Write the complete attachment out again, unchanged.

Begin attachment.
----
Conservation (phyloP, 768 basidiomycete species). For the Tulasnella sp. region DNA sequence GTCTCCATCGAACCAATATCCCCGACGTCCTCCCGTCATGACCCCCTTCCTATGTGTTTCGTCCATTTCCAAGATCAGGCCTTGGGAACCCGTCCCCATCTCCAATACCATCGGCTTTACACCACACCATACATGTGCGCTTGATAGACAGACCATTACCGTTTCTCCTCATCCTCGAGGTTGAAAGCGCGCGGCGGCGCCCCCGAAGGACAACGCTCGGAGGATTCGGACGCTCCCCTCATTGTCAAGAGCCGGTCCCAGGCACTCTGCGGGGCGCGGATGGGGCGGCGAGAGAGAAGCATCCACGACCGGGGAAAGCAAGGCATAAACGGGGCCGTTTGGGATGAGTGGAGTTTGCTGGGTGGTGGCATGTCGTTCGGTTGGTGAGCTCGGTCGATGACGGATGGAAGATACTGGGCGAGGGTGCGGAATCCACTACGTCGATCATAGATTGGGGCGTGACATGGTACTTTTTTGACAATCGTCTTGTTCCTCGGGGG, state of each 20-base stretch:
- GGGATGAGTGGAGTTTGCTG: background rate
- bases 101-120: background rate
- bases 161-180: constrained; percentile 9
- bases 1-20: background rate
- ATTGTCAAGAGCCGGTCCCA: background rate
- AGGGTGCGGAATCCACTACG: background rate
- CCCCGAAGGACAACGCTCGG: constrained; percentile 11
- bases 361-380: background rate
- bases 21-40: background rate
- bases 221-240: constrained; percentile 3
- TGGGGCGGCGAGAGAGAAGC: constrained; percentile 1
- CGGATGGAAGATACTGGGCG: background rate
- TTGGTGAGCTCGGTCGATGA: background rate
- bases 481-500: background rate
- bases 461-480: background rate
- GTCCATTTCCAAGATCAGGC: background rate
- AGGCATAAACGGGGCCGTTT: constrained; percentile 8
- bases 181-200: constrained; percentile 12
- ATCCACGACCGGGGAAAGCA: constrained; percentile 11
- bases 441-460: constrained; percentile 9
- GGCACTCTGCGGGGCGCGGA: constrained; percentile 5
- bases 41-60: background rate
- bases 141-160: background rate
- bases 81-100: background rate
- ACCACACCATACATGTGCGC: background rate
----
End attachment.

Conservation (phyloP, 768 basidiomycete species). For the Tulasnella sp. region DNA sequence GTCTCCATCGAACCAATATCCCCGACGTCCTCCCGTCATGACCCCCTTCCTATGTGTTTCGTCCATTTCCAAGATCAGGCCTTGGGAACCCGTCCCCATCTCCAATACCATCGGCTTTACACCACACCATACATGTGCGCTTGATAGACAGACCATTACCGTTTCTCCTCATCCTCGAGGTTGAAAGCGCGCGGCGGCGCCCCCGAAGGACAACGCTCGGAGGATTCGGACGCTCCCCTCATTGTCAAGAGCCGGTCCCAGGCACTCTGCGGGGCGCGGATGGGGCGGCGAGAGAGAAGCATCCACGACCGGGGAAAGCAAGGCATAAACGGGGCCGTTTGGGATGAGTGGAGTTTGCTGGGTGGTGGCATGTCGTTCGGTTGGTGAGCTCGGTCGATGACGGATGGAAGATACTGGGCGAGGGTGCGGAATCCACTACGTCGATCATAGATTGGGGCGTGACATGGTACTTTTTTGACAATCGTCTTGTTCCTCGGGGG, state of each 20-base stretch:
- GGGATGAGTGGAGTTTGCTG: background rate
- bases 101-120: background rate
- bases 161-180: constrained; percentile 9
- bases 1-20: background rate
- ATTGTCAAGAGCCGGTCCCA: background rate
- AGGGTGCGGAATCCACTACG: background rate
- CCCCGAAGGACAACGCTCGG: constrained; percentile 11
- bases 361-380: background rate
- bases 21-40: background rate
- bases 221-240: constrained; percentile 3
- TGGGGCGGCGAGAGAGAAGC: constrained; percentile 1
- CGGATGGAAGATACTGGGCG: background rate
- TTGGTGAGCTCGGTCGATGA: background rate
- bases 481-500: background rate
- bases 461-480: background rate
- GTCCATTTCCAAGATCAGGC: background rate
- AGGCATAAACGGGGCCGTTT: constrained; percentile 8
- bases 181-200: constrained; percentile 12
- ATCCACGACCGGGGAAAGCA: constrained; percentile 11
- bases 441-460: constrained; percentile 9
- GGCACTCTGCGGGGCGCGGA: constrained; percentile 5
- bases 41-60: background rate
- bases 141-160: background rate
- bases 81-100: background rate
- ACCACACCATACATGTGCGC: background rate